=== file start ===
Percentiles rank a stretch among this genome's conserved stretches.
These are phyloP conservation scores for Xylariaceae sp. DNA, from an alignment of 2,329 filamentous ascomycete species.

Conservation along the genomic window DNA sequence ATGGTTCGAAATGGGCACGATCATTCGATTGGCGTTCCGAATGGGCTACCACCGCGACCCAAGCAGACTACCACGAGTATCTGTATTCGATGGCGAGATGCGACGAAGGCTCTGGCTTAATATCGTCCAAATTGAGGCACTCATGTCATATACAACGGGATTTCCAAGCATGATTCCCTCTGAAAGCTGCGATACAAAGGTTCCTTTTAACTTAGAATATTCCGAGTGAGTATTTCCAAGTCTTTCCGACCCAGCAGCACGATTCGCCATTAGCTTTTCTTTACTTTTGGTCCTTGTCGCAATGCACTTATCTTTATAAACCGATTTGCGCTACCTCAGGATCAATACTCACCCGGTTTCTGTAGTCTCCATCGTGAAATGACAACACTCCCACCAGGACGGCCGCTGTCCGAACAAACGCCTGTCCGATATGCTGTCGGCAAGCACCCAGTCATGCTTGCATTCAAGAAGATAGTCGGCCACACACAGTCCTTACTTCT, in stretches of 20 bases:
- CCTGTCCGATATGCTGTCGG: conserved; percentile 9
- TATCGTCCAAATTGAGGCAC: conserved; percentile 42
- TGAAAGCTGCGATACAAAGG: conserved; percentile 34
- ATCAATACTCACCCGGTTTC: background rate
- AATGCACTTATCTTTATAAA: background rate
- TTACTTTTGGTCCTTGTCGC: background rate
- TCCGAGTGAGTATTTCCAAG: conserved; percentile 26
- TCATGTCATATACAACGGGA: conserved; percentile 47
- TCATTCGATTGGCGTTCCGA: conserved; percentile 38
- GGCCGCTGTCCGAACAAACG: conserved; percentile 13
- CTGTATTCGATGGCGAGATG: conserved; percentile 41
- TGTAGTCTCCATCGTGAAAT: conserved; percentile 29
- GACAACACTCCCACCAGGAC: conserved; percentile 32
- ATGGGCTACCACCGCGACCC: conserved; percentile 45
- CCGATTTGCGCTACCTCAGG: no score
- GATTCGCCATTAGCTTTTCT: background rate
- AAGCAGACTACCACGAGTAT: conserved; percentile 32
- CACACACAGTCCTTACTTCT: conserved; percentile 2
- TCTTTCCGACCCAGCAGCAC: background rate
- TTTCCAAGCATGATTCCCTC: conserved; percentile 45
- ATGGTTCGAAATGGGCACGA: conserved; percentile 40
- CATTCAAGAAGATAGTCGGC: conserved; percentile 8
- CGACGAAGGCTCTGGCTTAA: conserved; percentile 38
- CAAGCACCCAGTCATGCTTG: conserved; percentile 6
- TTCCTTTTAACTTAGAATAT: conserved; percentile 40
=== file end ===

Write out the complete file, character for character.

Percentiles rank a stretch among this genome's conserved stretches.
These are phyloP conservation scores for Xylariaceae sp. DNA, from an alignment of 2,329 filamentous ascomycete species.

Conservation along the genomic window DNA sequence ATGGTTCGAAATGGGCACGATCATTCGATTGGCGTTCCGAATGGGCTACCACCGCGACCCAAGCAGACTACCACGAGTATCTGTATTCGATGGCGAGATGCGACGAAGGCTCTGGCTTAATATCGTCCAAATTGAGGCACTCATGTCATATACAACGGGATTTCCAAGCATGATTCCCTCTGAAAGCTGCGATACAAAGGTTCCTTTTAACTTAGAATATTCCGAGTGAGTATTTCCAAGTCTTTCCGACCCAGCAGCACGATTCGCCATTAGCTTTTCTTTACTTTTGGTCCTTGTCGCAATGCACTTATCTTTATAAACCGATTTGCGCTACCTCAGGATCAATACTCACCCGGTTTCTGTAGTCTCCATCGTGAAATGACAACACTCCCACCAGGACGGCCGCTGTCCGAACAAACGCCTGTCCGATATGCTGTCGGCAAGCACCCAGTCATGCTTGCATTCAAGAAGATAGTCGGCCACACACAGTCCTTACTTCT, in stretches of 20 bases:
- CCTGTCCGATATGCTGTCGG: conserved; percentile 9
- TATCGTCCAAATTGAGGCAC: conserved; percentile 42
- TGAAAGCTGCGATACAAAGG: conserved; percentile 34
- ATCAATACTCACCCGGTTTC: background rate
- AATGCACTTATCTTTATAAA: background rate
- TTACTTTTGGTCCTTGTCGC: background rate
- TCCGAGTGAGTATTTCCAAG: conserved; percentile 26
- TCATGTCATATACAACGGGA: conserved; percentile 47
- TCATTCGATTGGCGTTCCGA: conserved; percentile 38
- GGCCGCTGTCCGAACAAACG: conserved; percentile 13
- CTGTATTCGATGGCGAGATG: conserved; percentile 41
- TGTAGTCTCCATCGTGAAAT: conserved; percentile 29
- GACAACACTCCCACCAGGAC: conserved; percentile 32
- ATGGGCTACCACCGCGACCC: conserved; percentile 45
- CCGATTTGCGCTACCTCAGG: no score
- GATTCGCCATTAGCTTTTCT: background rate
- AAGCAGACTACCACGAGTAT: conserved; percentile 32
- CACACACAGTCCTTACTTCT: conserved; percentile 2
- TCTTTCCGACCCAGCAGCAC: background rate
- TTTCCAAGCATGATTCCCTC: conserved; percentile 45
- ATGGTTCGAAATGGGCACGA: conserved; percentile 40
- CATTCAAGAAGATAGTCGGC: conserved; percentile 8
- CGACGAAGGCTCTGGCTTAA: conserved; percentile 38
- CAAGCACCCAGTCATGCTTG: conserved; percentile 6
- TTCCTTTTAACTTAGAATAT: conserved; percentile 40